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October 1999 LSAT
Columnist: It is impossible for there to be real evidence that lax radiation standards that were once in effect at...
on February 27, 2019
Why is A correct?
Why is A correct?
on March 1, 2019
Happy to help.
The columnist tells us that it's impossible for there to be real
evidence that lax radiation standards at nuclear reactors contributed
to increased cancer rates near these sites. The columnist supports
this assertion by saying that there are so many other potential causes
of cancer that we can't really know which of these factors caused
cancer in these people.
The problem with the columnist's argument is that he's failing to take
into account that even though it might be nearly impossible to
identify a single cause of what caused an individual case of cancer,
it is possible to observe statistical trends in the rates of cancer
for areas near the nuclear reactor sites. If these areas have cancer
rates that are vastly larger than surrounding areas, then that would
suggest that the lax radiation standards may have contributed to
increased cancer rates near the reactors.
The question says, "The argument's reasoning is most vulnerable to
criticism on which one of the following grounds?"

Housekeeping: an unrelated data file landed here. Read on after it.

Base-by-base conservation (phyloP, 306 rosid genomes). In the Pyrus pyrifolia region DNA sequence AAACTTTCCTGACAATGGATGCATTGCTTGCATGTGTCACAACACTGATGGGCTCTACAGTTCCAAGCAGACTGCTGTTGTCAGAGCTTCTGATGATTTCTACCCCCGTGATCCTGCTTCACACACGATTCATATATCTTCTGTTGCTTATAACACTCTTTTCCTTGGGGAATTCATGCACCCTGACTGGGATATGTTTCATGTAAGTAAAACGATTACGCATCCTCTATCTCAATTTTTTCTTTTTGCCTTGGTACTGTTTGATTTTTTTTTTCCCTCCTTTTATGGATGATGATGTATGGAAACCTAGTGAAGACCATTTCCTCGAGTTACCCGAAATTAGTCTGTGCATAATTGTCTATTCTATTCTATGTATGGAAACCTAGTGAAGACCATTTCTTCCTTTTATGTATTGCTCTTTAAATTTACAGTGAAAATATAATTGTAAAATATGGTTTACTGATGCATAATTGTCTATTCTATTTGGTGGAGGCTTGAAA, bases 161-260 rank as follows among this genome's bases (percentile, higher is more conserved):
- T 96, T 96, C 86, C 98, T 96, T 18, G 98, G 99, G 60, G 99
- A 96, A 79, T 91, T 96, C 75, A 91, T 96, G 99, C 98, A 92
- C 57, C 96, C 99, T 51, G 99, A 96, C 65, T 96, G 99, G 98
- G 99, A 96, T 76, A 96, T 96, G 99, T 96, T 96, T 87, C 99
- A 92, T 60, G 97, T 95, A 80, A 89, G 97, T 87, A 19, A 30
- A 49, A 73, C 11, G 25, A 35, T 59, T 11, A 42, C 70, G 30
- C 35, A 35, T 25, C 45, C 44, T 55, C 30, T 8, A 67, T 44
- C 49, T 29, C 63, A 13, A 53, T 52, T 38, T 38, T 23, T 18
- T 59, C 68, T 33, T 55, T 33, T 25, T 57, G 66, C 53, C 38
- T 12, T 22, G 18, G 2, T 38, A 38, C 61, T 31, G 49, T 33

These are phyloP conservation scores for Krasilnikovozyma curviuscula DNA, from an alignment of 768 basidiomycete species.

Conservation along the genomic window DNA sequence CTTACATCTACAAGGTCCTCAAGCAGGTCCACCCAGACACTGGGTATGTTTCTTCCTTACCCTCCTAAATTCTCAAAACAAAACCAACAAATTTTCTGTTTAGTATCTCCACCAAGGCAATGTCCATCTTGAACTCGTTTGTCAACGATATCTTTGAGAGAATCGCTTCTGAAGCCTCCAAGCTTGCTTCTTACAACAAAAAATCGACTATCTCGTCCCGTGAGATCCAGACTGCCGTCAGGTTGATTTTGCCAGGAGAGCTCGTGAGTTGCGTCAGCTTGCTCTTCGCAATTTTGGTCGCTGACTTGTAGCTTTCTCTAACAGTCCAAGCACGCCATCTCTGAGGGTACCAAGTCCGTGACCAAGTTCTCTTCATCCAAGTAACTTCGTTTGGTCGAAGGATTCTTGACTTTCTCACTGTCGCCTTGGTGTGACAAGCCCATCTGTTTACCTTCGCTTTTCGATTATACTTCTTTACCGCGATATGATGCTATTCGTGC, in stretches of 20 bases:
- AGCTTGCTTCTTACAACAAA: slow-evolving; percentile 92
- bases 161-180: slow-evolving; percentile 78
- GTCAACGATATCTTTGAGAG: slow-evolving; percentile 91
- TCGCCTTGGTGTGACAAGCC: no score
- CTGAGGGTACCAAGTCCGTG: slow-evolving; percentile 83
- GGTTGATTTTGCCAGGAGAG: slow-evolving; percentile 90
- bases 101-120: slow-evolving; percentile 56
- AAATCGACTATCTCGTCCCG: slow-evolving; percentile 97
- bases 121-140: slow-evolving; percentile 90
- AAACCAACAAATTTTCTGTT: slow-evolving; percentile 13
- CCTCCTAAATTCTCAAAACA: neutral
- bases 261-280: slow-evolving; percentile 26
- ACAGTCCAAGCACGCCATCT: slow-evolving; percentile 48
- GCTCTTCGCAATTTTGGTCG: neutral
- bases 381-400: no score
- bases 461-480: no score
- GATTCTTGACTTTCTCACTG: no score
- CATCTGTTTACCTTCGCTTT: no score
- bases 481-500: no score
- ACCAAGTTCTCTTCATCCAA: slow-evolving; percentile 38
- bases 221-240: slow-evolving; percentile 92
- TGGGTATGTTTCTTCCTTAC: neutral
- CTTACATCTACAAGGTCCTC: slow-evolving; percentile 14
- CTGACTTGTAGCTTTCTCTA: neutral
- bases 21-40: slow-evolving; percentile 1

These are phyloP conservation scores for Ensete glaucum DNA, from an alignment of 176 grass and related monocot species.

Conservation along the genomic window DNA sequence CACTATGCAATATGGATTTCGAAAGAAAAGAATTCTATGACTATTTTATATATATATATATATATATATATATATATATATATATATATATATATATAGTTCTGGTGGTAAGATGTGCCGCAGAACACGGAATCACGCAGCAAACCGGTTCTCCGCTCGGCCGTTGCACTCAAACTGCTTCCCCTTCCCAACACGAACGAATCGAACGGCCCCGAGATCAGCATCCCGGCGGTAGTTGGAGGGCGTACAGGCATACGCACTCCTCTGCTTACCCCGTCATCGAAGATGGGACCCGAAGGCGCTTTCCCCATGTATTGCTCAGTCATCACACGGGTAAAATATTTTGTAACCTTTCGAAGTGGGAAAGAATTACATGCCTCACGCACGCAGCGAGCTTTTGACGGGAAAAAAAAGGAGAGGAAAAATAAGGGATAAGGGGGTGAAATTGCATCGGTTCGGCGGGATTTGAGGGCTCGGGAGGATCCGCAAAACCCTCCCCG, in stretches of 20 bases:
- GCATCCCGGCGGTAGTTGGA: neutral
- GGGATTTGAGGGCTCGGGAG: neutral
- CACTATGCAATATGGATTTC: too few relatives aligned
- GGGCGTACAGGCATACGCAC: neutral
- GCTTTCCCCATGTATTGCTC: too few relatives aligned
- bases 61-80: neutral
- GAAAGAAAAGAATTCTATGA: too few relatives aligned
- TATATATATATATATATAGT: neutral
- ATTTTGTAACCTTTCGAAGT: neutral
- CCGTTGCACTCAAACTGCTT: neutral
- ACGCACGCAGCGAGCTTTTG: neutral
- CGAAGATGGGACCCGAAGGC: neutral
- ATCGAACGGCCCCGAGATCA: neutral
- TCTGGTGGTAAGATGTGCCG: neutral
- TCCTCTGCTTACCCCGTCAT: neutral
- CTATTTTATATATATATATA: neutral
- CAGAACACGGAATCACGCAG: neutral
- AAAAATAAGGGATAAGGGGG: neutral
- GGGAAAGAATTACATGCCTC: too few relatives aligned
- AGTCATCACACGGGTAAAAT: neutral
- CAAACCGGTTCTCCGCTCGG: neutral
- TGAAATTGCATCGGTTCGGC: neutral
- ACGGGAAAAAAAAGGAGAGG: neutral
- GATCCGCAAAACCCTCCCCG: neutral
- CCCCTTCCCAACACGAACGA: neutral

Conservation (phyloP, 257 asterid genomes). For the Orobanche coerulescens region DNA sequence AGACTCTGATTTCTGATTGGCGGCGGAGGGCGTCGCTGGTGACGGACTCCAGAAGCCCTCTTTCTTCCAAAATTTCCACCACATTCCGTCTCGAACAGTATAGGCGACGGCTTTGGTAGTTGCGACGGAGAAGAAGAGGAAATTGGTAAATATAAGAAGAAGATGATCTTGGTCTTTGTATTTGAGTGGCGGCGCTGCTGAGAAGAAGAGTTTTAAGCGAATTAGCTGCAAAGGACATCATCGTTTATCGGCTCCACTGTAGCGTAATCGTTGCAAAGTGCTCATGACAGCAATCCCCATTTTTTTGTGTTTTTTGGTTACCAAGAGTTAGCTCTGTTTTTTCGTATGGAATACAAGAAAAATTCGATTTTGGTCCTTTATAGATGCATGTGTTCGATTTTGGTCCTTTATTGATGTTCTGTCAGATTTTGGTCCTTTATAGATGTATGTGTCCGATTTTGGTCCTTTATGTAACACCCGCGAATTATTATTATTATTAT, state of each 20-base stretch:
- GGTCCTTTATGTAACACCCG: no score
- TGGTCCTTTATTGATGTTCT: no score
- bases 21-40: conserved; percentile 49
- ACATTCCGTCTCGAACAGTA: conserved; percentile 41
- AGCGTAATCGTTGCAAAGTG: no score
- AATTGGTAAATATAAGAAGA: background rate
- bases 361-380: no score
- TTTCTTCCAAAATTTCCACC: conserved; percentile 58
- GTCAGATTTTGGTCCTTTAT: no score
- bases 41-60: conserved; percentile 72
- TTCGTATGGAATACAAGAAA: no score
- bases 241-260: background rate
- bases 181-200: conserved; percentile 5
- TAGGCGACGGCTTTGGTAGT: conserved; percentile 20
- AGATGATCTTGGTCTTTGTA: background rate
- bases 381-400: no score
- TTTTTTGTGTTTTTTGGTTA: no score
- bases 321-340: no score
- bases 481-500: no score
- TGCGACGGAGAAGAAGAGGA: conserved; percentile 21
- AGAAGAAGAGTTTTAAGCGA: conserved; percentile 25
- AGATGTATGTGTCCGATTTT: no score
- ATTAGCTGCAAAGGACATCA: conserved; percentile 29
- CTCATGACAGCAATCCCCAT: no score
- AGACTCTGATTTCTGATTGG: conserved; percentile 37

We're looking to identify the flaw of the argument.
(A) says, "The argument fails to recognize that there may be
convincing statistical evidence even if individual causes cannot be
This is just what we'd been anticipating. Even though we may not be
able to tell what the cause for a single case of cancer was, this
doesn't mean that there can't be convincing evidence of a trend near
the site. Remember, the columnist has a really strong conclusion ("it
is impossible for there to be real evidence...") and providing
statistical evidence showing a trend with increased cancer rates near
the sites would certainly qualify as evidence that he's purporting to
be impossible. (A) picks up on exactly the flaw of the columnist's
thinking, and it's our correct answer choice.
Does this make sense? Let us know if you have any more questions!
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